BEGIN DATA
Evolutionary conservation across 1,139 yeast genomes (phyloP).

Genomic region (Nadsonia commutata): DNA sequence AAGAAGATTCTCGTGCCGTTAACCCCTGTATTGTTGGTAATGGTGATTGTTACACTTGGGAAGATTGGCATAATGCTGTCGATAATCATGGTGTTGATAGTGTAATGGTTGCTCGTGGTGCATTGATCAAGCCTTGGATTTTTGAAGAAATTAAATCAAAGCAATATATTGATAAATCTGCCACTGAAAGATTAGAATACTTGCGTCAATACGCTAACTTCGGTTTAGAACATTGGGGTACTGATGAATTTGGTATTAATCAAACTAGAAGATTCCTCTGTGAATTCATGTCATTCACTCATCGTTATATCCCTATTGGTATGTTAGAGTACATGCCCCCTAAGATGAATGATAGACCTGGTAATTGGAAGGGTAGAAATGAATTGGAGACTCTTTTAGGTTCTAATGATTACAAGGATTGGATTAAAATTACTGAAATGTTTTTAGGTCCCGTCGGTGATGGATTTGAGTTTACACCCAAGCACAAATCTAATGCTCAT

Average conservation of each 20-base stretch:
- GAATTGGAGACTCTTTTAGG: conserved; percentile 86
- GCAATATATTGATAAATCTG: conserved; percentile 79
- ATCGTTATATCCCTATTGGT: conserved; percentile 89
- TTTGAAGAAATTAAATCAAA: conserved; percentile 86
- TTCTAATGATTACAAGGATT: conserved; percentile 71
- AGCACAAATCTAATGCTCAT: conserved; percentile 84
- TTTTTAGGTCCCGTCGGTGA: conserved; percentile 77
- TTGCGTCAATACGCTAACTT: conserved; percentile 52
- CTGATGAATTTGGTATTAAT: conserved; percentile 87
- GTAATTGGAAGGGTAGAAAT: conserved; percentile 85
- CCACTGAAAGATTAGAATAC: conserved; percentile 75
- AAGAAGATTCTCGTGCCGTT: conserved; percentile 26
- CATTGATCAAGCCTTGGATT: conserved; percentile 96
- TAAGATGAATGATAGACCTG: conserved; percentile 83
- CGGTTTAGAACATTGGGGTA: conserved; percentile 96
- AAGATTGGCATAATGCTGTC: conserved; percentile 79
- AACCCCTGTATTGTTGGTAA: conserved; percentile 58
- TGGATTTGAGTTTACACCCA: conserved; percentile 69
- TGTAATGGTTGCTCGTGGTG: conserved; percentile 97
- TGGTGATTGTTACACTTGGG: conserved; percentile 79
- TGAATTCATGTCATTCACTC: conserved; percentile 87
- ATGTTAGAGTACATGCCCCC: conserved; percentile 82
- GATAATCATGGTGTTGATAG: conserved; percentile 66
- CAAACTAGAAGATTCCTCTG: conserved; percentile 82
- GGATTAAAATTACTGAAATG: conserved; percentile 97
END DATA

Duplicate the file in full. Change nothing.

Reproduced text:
Evolutionary conservation across 1,139 yeast genomes (phyloP).

Genomic region (Nadsonia commutata): DNA sequence AAGAAGATTCTCGTGCCGTTAACCCCTGTATTGTTGGTAATGGTGATTGTTACACTTGGGAAGATTGGCATAATGCTGTCGATAATCATGGTGTTGATAGTGTAATGGTTGCTCGTGGTGCATTGATCAAGCCTTGGATTTTTGAAGAAATTAAATCAAAGCAATATATTGATAAATCTGCCACTGAAAGATTAGAATACTTGCGTCAATACGCTAACTTCGGTTTAGAACATTGGGGTACTGATGAATTTGGTATTAATCAAACTAGAAGATTCCTCTGTGAATTCATGTCATTCACTCATCGTTATATCCCTATTGGTATGTTAGAGTACATGCCCCCTAAGATGAATGATAGACCTGGTAATTGGAAGGGTAGAAATGAATTGGAGACTCTTTTAGGTTCTAATGATTACAAGGATTGGATTAAAATTACTGAAATGTTTTTAGGTCCCGTCGGTGATGGATTTGAGTTTACACCCAAGCACAAATCTAATGCTCAT

Average conservation of each 20-base stretch:
- GAATTGGAGACTCTTTTAGG: conserved; percentile 86
- GCAATATATTGATAAATCTG: conserved; percentile 79
- ATCGTTATATCCCTATTGGT: conserved; percentile 89
- TTTGAAGAAATTAAATCAAA: conserved; percentile 86
- TTCTAATGATTACAAGGATT: conserved; percentile 71
- AGCACAAATCTAATGCTCAT: conserved; percentile 84
- TTTTTAGGTCCCGTCGGTGA: conserved; percentile 77
- TTGCGTCAATACGCTAACTT: conserved; percentile 52
- CTGATGAATTTGGTATTAAT: conserved; percentile 87
- GTAATTGGAAGGGTAGAAAT: conserved; percentile 85
- CCACTGAAAGATTAGAATAC: conserved; percentile 75
- AAGAAGATTCTCGTGCCGTT: conserved; percentile 26
- CATTGATCAAGCCTTGGATT: conserved; percentile 96
- TAAGATGAATGATAGACCTG: conserved; percentile 83
- CGGTTTAGAACATTGGGGTA: conserved; percentile 96
- AAGATTGGCATAATGCTGTC: conserved; percentile 79
- AACCCCTGTATTGTTGGTAA: conserved; percentile 58
- TGGATTTGAGTTTACACCCA: conserved; percentile 69
- TGTAATGGTTGCTCGTGGTG: conserved; percentile 97
- TGGTGATTGTTACACTTGGG: conserved; percentile 79
- TGAATTCATGTCATTCACTC: conserved; percentile 87
- ATGTTAGAGTACATGCCCCC: conserved; percentile 82
- GATAATCATGGTGTTGATAG: conserved; percentile 66
- CAAACTAGAAGATTCCTCTG: conserved; percentile 82
- GGATTAAAATTACTGAAATG: conserved; percentile 97